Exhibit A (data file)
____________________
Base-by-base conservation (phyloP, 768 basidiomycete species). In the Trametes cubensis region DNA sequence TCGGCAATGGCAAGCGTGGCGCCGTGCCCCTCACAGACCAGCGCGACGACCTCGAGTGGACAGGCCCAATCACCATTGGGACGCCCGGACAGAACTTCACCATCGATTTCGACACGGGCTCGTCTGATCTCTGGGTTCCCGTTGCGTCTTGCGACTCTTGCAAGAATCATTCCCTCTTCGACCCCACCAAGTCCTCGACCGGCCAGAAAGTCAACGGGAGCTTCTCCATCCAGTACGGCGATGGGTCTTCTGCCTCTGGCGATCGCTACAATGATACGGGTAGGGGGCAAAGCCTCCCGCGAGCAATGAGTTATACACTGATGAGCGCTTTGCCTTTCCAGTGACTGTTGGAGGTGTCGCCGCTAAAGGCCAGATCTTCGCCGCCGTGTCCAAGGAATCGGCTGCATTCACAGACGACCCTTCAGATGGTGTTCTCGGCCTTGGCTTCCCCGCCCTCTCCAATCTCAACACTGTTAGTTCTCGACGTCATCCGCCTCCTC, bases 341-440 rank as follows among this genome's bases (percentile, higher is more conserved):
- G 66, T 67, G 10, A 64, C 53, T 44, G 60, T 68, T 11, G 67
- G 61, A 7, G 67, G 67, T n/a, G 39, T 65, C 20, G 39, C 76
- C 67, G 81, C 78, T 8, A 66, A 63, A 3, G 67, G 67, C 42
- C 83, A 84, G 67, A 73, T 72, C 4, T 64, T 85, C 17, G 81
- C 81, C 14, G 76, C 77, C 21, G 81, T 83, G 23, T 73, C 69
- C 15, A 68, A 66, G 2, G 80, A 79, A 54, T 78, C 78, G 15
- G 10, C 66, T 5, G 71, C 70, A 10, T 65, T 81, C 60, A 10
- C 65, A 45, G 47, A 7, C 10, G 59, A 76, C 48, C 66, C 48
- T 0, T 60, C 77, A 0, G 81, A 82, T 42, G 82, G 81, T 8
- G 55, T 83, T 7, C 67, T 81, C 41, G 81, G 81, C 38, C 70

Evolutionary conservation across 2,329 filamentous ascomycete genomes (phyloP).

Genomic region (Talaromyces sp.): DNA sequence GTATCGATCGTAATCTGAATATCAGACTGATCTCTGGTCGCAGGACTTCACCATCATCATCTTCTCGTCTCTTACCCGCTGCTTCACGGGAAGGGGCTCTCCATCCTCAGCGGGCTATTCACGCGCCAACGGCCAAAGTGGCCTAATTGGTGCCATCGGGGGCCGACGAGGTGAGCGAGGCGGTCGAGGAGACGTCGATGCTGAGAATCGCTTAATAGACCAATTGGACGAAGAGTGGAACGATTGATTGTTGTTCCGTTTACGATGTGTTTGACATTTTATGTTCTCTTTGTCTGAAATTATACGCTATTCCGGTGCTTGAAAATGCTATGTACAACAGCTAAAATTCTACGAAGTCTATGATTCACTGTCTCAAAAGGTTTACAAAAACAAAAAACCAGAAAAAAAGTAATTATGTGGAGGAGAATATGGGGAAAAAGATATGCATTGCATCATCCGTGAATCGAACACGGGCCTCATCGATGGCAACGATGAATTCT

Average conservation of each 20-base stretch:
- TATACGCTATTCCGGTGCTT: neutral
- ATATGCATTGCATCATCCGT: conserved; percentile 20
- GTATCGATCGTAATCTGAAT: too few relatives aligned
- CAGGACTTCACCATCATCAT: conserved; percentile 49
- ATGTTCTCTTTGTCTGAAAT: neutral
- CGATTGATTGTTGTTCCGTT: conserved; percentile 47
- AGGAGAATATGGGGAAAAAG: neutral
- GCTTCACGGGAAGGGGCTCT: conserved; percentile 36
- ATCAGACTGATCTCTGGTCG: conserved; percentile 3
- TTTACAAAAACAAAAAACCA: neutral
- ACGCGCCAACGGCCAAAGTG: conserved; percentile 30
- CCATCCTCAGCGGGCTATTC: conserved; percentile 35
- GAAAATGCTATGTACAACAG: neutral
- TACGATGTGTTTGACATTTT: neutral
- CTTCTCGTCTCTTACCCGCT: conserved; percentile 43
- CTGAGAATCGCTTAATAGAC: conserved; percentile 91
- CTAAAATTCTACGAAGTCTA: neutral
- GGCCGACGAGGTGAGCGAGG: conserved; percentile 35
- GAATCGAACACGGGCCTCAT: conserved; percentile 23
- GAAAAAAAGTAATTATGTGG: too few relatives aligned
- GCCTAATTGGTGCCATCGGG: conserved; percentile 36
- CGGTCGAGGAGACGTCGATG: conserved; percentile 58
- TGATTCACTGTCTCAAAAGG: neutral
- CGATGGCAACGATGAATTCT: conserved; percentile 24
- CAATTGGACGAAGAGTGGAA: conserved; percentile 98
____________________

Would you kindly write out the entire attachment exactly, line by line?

Base-by-base conservation (phyloP, 768 basidiomycete species). In the Trametes cubensis region DNA sequence TCGGCAATGGCAAGCGTGGCGCCGTGCCCCTCACAGACCAGCGCGACGACCTCGAGTGGACAGGCCCAATCACCATTGGGACGCCCGGACAGAACTTCACCATCGATTTCGACACGGGCTCGTCTGATCTCTGGGTTCCCGTTGCGTCTTGCGACTCTTGCAAGAATCATTCCCTCTTCGACCCCACCAAGTCCTCGACCGGCCAGAAAGTCAACGGGAGCTTCTCCATCCAGTACGGCGATGGGTCTTCTGCCTCTGGCGATCGCTACAATGATACGGGTAGGGGGCAAAGCCTCCCGCGAGCAATGAGTTATACACTGATGAGCGCTTTGCCTTTCCAGTGACTGTTGGAGGTGTCGCCGCTAAAGGCCAGATCTTCGCCGCCGTGTCCAAGGAATCGGCTGCATTCACAGACGACCCTTCAGATGGTGTTCTCGGCCTTGGCTTCCCCGCCCTCTCCAATCTCAACACTGTTAGTTCTCGACGTCATCCGCCTCCTC, bases 341-440 rank as follows among this genome's bases (percentile, higher is more conserved):
- G 66, T 67, G 10, A 64, C 53, T 44, G 60, T 68, T 11, G 67
- G 61, A 7, G 67, G 67, T n/a, G 39, T 65, C 20, G 39, C 76
- C 67, G 81, C 78, T 8, A 66, A 63, A 3, G 67, G 67, C 42
- C 83, A 84, G 67, A 73, T 72, C 4, T 64, T 85, C 17, G 81
- C 81, C 14, G 76, C 77, C 21, G 81, T 83, G 23, T 73, C 69
- C 15, A 68, A 66, G 2, G 80, A 79, A 54, T 78, C 78, G 15
- G 10, C 66, T 5, G 71, C 70, A 10, T 65, T 81, C 60, A 10
- C 65, A 45, G 47, A 7, C 10, G 59, A 76, C 48, C 66, C 48
- T 0, T 60, C 77, A 0, G 81, A 82, T 42, G 82, G 81, T 8
- G 55, T 83, T 7, C 67, T 81, C 41, G 81, G 81, C 38, C 70

Evolutionary conservation across 2,329 filamentous ascomycete genomes (phyloP).

Genomic region (Talaromyces sp.): DNA sequence GTATCGATCGTAATCTGAATATCAGACTGATCTCTGGTCGCAGGACTTCACCATCATCATCTTCTCGTCTCTTACCCGCTGCTTCACGGGAAGGGGCTCTCCATCCTCAGCGGGCTATTCACGCGCCAACGGCCAAAGTGGCCTAATTGGTGCCATCGGGGGCCGACGAGGTGAGCGAGGCGGTCGAGGAGACGTCGATGCTGAGAATCGCTTAATAGACCAATTGGACGAAGAGTGGAACGATTGATTGTTGTTCCGTTTACGATGTGTTTGACATTTTATGTTCTCTTTGTCTGAAATTATACGCTATTCCGGTGCTTGAAAATGCTATGTACAACAGCTAAAATTCTACGAAGTCTATGATTCACTGTCTCAAAAGGTTTACAAAAACAAAAAACCAGAAAAAAAGTAATTATGTGGAGGAGAATATGGGGAAAAAGATATGCATTGCATCATCCGTGAATCGAACACGGGCCTCATCGATGGCAACGATGAATTCT

Average conservation of each 20-base stretch:
- TATACGCTATTCCGGTGCTT: neutral
- ATATGCATTGCATCATCCGT: conserved; percentile 20
- GTATCGATCGTAATCTGAAT: too few relatives aligned
- CAGGACTTCACCATCATCAT: conserved; percentile 49
- ATGTTCTCTTTGTCTGAAAT: neutral
- CGATTGATTGTTGTTCCGTT: conserved; percentile 47
- AGGAGAATATGGGGAAAAAG: neutral
- GCTTCACGGGAAGGGGCTCT: conserved; percentile 36
- ATCAGACTGATCTCTGGTCG: conserved; percentile 3
- TTTACAAAAACAAAAAACCA: neutral
- ACGCGCCAACGGCCAAAGTG: conserved; percentile 30
- CCATCCTCAGCGGGCTATTC: conserved; percentile 35
- GAAAATGCTATGTACAACAG: neutral
- TACGATGTGTTTGACATTTT: neutral
- CTTCTCGTCTCTTACCCGCT: conserved; percentile 43
- CTGAGAATCGCTTAATAGAC: conserved; percentile 91
- CTAAAATTCTACGAAGTCTA: neutral
- GGCCGACGAGGTGAGCGAGG: conserved; percentile 35
- GAATCGAACACGGGCCTCAT: conserved; percentile 23
- GAAAAAAAGTAATTATGTGG: too few relatives aligned
- GCCTAATTGGTGCCATCGGG: conserved; percentile 36
- CGGTCGAGGAGACGTCGATG: conserved; percentile 58
- TGATTCACTGTCTCAAAAGG: neutral
- CGATGGCAACGATGAATTCT: conserved; percentile 24
- CAATTGGACGAAGAGTGGAA: conserved; percentile 98